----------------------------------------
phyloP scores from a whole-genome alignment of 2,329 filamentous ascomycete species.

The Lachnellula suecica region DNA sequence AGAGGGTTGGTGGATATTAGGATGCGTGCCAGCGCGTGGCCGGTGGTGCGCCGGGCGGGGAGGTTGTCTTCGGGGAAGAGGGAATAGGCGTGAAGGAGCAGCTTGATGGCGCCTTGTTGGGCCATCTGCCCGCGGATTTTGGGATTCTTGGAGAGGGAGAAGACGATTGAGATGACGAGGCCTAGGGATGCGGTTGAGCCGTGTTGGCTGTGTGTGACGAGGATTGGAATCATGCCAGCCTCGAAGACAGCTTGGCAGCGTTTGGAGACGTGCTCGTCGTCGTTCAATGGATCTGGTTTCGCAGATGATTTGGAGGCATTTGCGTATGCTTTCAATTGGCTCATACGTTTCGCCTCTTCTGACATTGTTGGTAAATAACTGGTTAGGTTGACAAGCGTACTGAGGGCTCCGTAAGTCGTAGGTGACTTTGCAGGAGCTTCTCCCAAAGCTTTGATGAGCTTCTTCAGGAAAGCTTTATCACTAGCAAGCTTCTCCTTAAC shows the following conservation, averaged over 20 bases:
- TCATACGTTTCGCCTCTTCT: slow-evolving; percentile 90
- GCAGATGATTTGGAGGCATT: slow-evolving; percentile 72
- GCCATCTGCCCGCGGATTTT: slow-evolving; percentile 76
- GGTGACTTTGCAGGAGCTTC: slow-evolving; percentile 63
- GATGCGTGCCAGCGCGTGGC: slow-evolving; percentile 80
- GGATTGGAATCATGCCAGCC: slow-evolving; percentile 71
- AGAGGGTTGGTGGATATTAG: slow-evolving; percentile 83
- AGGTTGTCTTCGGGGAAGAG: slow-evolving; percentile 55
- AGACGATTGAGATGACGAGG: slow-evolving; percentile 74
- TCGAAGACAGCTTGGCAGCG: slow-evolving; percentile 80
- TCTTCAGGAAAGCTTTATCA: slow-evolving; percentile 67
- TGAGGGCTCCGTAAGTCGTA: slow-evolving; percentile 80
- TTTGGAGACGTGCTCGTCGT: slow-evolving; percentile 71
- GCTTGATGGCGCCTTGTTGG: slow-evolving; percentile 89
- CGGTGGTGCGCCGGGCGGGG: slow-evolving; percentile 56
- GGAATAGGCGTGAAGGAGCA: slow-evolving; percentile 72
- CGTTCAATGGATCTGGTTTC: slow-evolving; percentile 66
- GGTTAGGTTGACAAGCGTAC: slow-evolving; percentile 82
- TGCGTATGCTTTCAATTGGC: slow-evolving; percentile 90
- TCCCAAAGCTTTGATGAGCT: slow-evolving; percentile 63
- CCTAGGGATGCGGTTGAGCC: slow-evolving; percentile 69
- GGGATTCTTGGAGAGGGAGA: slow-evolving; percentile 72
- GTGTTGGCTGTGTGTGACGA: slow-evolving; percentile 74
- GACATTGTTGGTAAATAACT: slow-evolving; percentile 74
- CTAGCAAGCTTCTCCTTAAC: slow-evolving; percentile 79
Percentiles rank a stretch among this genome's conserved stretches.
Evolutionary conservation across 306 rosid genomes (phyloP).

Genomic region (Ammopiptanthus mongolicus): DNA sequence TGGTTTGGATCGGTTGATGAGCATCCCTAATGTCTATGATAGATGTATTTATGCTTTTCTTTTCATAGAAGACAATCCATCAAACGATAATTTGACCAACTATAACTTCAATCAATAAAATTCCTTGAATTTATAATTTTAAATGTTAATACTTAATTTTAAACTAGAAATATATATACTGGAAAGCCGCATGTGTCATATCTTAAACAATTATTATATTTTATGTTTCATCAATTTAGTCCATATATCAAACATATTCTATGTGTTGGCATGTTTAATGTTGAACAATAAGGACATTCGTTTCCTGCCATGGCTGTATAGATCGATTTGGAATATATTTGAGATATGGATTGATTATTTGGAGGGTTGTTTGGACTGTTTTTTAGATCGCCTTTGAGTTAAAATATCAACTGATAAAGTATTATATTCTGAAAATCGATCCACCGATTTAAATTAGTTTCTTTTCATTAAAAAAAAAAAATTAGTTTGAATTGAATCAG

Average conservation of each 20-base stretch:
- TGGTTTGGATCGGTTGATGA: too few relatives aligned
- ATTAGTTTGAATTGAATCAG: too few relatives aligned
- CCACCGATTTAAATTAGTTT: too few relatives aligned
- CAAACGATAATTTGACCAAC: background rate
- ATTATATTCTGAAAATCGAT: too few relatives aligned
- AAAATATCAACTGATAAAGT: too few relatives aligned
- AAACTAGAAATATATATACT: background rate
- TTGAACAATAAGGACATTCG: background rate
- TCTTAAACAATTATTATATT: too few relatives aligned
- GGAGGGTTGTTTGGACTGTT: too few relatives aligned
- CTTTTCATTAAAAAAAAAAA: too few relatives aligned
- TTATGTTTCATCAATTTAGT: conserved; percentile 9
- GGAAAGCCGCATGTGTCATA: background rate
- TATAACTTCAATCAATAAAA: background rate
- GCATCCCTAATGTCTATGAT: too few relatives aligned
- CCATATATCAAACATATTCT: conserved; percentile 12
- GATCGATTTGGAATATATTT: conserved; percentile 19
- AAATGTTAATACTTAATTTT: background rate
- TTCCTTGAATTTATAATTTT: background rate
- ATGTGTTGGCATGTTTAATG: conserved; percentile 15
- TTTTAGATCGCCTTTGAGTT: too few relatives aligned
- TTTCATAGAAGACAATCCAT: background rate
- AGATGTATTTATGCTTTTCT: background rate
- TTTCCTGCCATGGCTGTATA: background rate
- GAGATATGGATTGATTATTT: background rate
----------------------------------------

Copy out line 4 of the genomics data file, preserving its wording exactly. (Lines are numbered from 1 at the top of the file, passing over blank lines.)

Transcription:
- GCAGATGATTTGGAGGCATT: slow-evolving; percentile 72